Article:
The Indonesian government just needlessly cost itself and its citizens a hundred million dollars

The Indonesian government announced last week that they will be cutting toll road tariffs by 25% on private toll roads, and 35% on Jasa Marga run toll roads, effective from the 7th of July until 5 days after Lebaran.

The government instructed toll road operators to make the cut to help out people during their long trip home.

In this post, I’m going to argue that, yes, this does save some of Indonesia's citizens money, but that it is inefficient, poorly targeted, and will cost the government (at least) a hundred million dollars over the next few years.

First off, how much does it save people?

I don’t have numbers on the amount of money this could cost toll road operators (which is the same as the aggregate amount that it saves users), but we can try to estimate a ballpark figure.

The tariff cut is in effect for 16 days, being 16/365 = 4.4% of a year. How much money the companies will lose will depend on the traffic flows. If traffic flows are heavier over that period than over the year as a whole, we’ll lose 25%/35% on more than 4.4% of a year, if they’re light then they will lose less than that.

To me, it seems plausible that they’d be heavy, because a large chunk of the country will be travelling over this period. But then, most toll roads are in Jakarta, and people leave the city during this period, and the flows might be heavy only for a few travelling days, while they’ll be light for a few days in the middle; this could mean that the flows are on average lighter. For this sort of analysis, it’s probably not too far wrong to just assume that traffic flows are, over the whole 16 day period, pretty much in line with the average flows over the year. In that case, we can just multiply the discount by 4.4% of the year, and find that private toll road operators should expect to lose around about 1.1% of their annual revenues over this period, while Jasa Marga will lose 1.5%.

I haven’t got data on the total fare revenue collections on all toll roads in Indonesia, but, in 2014, Jasa Marga’s receipts were around IDR 6.6 trillion and they control a bit under 60% of Indonesia’s toll road network. Assuming revenues roughly split that way too, we can estimate around IDR 4.8 trillion of non-Jasa Marga toll revenues. With a bit of growth and rounding, I’ll assume IDR 7 trillion for Jasa Marga and IDR 5 trillion for non-Jasa Marga toll operators.

So, as a result of this tariff cut, Jasa Marga will lose around IDR 105 billion (USD 8 million), and private companies will lose around IDR 55 billion (USD 4 million) in revenues. Toll road users will be better off by around IDR 160 billion (USD 12 million); the sum of those two amounts.

Just to reiterate again, this is a ballpark figure. It might be twice, it might be half, but it’s probably not 10 times, or 10% of that amount.

And who are the beneficiaries of this transfer?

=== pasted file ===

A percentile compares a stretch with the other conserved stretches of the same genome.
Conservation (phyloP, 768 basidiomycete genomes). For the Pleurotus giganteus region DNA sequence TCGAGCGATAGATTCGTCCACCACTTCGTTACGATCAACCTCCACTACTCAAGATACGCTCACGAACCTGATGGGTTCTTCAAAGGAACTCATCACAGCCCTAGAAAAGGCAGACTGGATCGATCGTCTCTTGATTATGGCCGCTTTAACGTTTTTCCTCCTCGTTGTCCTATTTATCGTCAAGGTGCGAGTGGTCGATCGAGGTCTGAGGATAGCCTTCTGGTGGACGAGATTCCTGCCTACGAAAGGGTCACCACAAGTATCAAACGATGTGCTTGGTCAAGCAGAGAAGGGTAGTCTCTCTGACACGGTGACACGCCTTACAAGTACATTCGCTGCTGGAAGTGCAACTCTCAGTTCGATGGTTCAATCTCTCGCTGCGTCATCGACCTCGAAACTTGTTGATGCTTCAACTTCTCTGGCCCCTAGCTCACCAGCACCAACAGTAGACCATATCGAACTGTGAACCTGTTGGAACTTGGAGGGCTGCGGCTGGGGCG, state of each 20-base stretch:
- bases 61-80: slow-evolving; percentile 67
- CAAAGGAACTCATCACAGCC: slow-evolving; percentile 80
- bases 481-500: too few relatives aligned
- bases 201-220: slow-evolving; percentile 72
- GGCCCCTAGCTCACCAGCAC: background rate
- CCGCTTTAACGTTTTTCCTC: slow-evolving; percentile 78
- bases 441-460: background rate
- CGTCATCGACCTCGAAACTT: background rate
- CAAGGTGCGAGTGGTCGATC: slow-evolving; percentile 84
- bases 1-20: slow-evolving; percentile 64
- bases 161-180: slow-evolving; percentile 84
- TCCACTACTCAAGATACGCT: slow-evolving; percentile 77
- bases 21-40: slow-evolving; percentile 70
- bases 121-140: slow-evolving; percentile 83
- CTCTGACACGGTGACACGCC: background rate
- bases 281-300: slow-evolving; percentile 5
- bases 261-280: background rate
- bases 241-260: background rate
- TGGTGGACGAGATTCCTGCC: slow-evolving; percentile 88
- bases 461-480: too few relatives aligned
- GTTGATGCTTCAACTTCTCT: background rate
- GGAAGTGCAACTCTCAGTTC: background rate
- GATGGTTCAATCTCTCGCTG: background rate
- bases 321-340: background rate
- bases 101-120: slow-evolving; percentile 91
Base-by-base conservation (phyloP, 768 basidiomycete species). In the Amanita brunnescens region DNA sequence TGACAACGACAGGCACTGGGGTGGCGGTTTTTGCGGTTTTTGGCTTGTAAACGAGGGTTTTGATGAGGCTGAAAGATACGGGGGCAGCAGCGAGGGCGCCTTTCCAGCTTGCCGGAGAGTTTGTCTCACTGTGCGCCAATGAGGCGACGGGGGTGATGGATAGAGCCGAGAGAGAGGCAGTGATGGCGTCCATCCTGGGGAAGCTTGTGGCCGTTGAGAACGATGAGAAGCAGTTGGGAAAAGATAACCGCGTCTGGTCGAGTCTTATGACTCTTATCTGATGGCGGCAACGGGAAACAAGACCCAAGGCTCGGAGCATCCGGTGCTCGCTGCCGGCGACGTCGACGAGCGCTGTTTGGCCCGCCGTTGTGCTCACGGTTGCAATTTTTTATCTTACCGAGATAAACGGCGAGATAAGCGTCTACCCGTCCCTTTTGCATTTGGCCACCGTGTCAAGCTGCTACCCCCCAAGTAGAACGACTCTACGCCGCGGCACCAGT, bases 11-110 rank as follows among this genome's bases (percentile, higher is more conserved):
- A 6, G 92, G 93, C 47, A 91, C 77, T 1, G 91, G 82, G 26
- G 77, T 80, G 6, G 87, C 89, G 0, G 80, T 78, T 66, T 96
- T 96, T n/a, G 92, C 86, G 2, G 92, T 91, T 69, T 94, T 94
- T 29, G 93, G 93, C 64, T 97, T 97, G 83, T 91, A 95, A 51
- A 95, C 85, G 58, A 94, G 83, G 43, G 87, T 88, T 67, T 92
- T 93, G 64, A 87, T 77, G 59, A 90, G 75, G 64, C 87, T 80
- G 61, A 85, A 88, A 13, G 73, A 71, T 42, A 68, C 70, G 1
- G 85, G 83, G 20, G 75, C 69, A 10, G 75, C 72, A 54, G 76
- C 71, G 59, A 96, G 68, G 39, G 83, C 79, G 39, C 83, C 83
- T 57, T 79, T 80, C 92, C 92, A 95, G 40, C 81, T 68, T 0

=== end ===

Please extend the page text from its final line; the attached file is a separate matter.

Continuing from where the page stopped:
The beneficiaries of this cut will obviously be the people that use the toll roads. So, who are they, and how much benefit will they actually get each?

Poor people will get some of the transfer, but not much. Poor people either ride motorbikes or the train, so avoid toll roads, or ride buses or “travels”, where their share of the toll is between one fifth and one fiftieth of the fee, depending on the number of people that are in the vehicle. If you have packed full a Toyota Avanza driving from Jakarta to Surabaya, taking every toll road on the way, both ways, your toll fees are about IDR 500,000. So, assuming 5 passengers with bags, the cost per passenger is about IDR 100,000. So, the saving to each poor person is about IDR 30,000 (USD 2.25). If the trip is shorter, or the vehicle is bigger, the savings will be smaller.

Even to a poor person, this is not much. A bus ticket to Surabaya around this time of year is around IDR 500,000, so you might be saving them 6% of their fare. This probably doesn’t even cover their food costs for the journey.

And, this is assuming that bus and travel companies adjust their prices at all. There is a lot of research that says that prices are sticky, so most likely the transportation companies are the ones that will get the windfall profit.

So, other than some poor people and transportation companies that serve them, you’ll have middle-class and rich people, who care even less about a savings of IDR 100,000 on their carload than poor people do about their IDR 30,000.

So, with this policy, the government extracted around USD 12 million from toll road operators, and spread it around a bunch of people that didn't really need it and won't even really notice it.

So why is this such a bad thing?

So, why am I making such a big fuss about this? How does costing toll road operators USD 12 million, most of which is borne by an SOE anyway, cost the government so much money? I’m going to deal with three reasons, as follows:

  1. It’s not fair;
  2. It’s operationally disruptive; and
  3. It sets (or reinforces) terrible regulatory expectations.

It’s not fair

There will be a certain group of people that will scoff at this: “Billion dollar companies can’t afford to give the average citizens a measly tariff cut for a few weeks?”

It’s true, the amounts are relatively small for a billion dollar company, but the point isn’t the amount, the point is that the government made a deal, and signed a contract, now they are unilaterally renegotiating it.

If we imagine a toll road which, in present value terms, will cost USD 1 billion, where the revenues will cover USD 900 million of that. To get it done, the government will have to pay a USD 100 million subsidy and the cashflows will look like the below, in present value terms.

When bidders bid on infrastructure projects in open tenders, they are bidding pretty close to the subsidy (tariff, concession fee, whatever the bid factor/balancing item is) that will exactly cover their costs and no more. They have to work as hard as they can to push down their capital and operational costs, put together the best financing package, convince their lenders to lend at the lowest rate possible, design the best/cheapest systems, and generally do everything they can to bid as cheaply as possible while meeting the minimum service standards. To win, you’re really cutting close to the bone.